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Level-based education solves the passing problem

We seem to be allowing students to graduate from high school with the mindset of, “Hey, I can barely show up and try, and still get by? Neat-o!” This is not neat-o at all; it is a travesty.



By Stephanie Dyer (UFV Alumna) – Email

Print Edition: July 15, 2015

The Cascade file photoToday, we see students get passed through the school system, sometimes barely scraping by with any knowledge of the content they’re being taught. It is increasingly hard for teachers to hold students back, and staff are often left having to coddle students along the way, giving them a passing grade when they have clearly proven they don’t know the content.

Why are we failing ourselves, our students and our futures like this? We seem to be allowing students to graduate from high school with the mindset of, “Hey, I can barely show up and try, and still get by? Neat-o!” This is not neat-o at all; it is a travesty. Perhaps this is why employers are noticing a lack of work ethic in their new workers. They’ve learned that they can put in minimal effort and still pass, so why would they change their mindset?

But it is imperative that we do change that mindset! An effective way to educate our youth would be a self-paced system, where students go through education, completing certain concepts and bases of knowledge before they can move on to the next “level” or grade. Rather than the mindset of, “Okay Johnny, it’s now September and that means you start Grade Three today,” it would be: “All right Johnny, now that you actually understand and have mastered printing, we’re gonna move on to the next level.” It would be more about the knowing and understanding of concepts, rather than the calendar dictated system of today. Students would not move on until they proved they knew the content.

We are not all the same; we learn in different ways, grow in different environments, and go through life at different rates than those around us. Why, then, do we have such a regimented system based solely on age and calendar for our learners of today? If students miss a lot of school and don’t know what they need to know in their grade-based curriculum, they still get pulled through with a passing grade, moving on to the next “level,” while not really having completed the steps required to get there. This is not fair to all students.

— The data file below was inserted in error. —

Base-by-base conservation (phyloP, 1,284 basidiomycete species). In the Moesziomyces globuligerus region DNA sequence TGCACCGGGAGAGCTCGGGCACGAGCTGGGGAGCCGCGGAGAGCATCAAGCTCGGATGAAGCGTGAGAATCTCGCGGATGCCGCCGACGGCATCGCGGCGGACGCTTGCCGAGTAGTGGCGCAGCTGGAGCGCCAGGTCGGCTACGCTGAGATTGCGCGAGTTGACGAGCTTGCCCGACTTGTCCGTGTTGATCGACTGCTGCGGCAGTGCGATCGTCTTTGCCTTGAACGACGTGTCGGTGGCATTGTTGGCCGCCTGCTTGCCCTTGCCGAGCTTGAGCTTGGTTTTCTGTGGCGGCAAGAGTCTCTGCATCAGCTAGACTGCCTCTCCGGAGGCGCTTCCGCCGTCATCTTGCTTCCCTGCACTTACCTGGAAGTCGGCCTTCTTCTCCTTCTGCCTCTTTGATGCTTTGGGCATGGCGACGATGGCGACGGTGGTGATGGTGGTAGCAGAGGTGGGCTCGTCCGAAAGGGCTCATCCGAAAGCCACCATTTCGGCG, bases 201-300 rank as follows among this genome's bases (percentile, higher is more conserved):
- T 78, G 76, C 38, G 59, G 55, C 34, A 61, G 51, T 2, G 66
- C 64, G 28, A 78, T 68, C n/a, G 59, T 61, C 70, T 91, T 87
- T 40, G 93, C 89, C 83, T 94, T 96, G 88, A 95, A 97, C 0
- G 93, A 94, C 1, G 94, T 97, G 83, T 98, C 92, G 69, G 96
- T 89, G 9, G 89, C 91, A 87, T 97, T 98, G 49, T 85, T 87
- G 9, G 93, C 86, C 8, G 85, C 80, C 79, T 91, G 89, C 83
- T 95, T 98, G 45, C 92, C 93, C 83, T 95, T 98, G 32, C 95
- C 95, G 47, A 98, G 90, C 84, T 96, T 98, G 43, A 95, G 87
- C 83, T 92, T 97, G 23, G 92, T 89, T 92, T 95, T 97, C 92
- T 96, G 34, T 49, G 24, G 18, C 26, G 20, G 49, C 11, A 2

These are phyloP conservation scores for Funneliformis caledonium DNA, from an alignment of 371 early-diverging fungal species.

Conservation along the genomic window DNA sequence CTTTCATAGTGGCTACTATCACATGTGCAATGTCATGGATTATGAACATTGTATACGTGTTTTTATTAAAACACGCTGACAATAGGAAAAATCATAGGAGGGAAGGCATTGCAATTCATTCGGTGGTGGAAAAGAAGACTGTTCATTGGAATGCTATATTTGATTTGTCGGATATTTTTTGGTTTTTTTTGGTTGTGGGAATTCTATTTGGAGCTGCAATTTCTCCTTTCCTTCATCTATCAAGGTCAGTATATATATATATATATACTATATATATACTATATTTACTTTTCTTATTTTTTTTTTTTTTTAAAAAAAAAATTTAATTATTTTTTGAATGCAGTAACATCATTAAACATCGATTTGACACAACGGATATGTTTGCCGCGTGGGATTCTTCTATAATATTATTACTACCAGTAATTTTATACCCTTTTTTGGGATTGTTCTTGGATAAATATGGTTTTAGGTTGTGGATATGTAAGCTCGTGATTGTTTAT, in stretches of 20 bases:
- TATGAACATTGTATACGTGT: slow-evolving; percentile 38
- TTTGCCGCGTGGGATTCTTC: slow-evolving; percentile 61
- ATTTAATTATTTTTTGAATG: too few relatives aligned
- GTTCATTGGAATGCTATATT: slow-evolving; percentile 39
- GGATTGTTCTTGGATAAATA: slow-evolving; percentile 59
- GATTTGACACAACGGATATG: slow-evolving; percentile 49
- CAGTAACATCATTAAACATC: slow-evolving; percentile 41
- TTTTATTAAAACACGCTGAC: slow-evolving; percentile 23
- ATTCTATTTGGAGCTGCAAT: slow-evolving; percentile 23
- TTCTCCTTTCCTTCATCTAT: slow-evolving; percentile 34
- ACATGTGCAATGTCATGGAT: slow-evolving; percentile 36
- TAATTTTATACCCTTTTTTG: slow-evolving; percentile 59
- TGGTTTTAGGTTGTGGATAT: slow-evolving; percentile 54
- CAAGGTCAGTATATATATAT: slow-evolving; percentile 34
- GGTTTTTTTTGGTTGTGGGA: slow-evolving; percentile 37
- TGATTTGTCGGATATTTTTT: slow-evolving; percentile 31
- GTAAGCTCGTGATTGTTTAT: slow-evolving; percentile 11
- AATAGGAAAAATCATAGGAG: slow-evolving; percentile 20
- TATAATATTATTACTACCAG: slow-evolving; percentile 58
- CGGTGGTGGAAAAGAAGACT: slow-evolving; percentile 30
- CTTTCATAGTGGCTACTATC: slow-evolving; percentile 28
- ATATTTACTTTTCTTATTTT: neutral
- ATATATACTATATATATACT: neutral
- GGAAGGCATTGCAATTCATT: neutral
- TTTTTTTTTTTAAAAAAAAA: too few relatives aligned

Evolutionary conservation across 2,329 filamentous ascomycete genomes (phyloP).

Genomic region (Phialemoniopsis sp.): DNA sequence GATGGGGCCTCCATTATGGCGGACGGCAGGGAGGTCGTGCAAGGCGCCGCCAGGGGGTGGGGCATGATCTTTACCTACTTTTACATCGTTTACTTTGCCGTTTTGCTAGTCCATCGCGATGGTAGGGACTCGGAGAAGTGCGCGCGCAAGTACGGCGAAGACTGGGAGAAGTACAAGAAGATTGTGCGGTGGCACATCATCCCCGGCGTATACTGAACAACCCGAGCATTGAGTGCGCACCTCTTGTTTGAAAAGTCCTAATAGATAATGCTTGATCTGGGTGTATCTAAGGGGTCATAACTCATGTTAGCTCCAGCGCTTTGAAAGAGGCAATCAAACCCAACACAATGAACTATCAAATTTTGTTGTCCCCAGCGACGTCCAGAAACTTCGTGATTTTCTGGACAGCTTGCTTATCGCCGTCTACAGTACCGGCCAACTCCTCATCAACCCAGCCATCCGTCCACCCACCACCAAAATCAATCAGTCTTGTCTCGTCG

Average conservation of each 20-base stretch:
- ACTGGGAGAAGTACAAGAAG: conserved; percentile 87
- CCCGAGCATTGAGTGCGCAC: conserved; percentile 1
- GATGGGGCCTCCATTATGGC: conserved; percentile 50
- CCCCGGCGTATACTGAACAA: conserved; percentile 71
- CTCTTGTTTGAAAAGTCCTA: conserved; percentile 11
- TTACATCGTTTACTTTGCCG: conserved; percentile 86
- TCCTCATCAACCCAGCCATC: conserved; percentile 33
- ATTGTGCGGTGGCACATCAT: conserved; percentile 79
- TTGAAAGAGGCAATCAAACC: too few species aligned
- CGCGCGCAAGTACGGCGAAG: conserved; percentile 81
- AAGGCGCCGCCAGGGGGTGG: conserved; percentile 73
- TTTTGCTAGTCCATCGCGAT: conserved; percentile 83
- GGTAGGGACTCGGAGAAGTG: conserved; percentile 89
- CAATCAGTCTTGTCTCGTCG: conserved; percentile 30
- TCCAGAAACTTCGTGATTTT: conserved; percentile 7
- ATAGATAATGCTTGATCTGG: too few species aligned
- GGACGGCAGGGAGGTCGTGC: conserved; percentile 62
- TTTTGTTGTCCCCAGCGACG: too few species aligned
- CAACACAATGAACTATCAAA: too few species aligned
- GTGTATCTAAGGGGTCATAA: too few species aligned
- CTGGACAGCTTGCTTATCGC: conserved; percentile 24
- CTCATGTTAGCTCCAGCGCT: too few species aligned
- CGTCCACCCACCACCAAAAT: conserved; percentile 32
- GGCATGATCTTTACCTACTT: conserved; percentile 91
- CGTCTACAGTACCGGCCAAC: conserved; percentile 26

In an education system where every student is learning at his or her own rate, there might be less incidence of comparing one student to another. I feel it embraces the ideal of individuality and that we all learn at different rates and landmarks. It is like giving 10 people the same video game to complete. They may all go about each level in a different manner. Some of them might complete levels best in the morning, some in the evening, some in small spurts of playing, and some in long, tedious hours of completion. Some of these players will finish the game in a few days, some in a week. Some might take a month or more, depending on their lifestyle. But in the end, they all went through the process, and came out triumphant, independent of how they got there. Apply this analogy to that of learning and education, and I truly believe that we could reform the system that exists today, for the better.

As a perpetual optimist, I see this self-paced schooling working in a three-fold manner; teachers teach the concepts, students learn it at whatever rate they need to understand the concept wholly, and then they show they know in a number of ways. They could write a standard test, make a project, write an essay demonstrating their knowledge, verbally relate what they know, or find some other innovative way of demonstrating knowledge.

At the teacher end of this self-paced schooling, there would need to be a large amount of flexibility and room for each individual student. But as a recent graduate of UFV’s TEP program, I feel these ideals of individualism and flexibility are already foundational skills in the new teachers of today. I have hope for the “levels” to which the new and future teachers of today may take our students.

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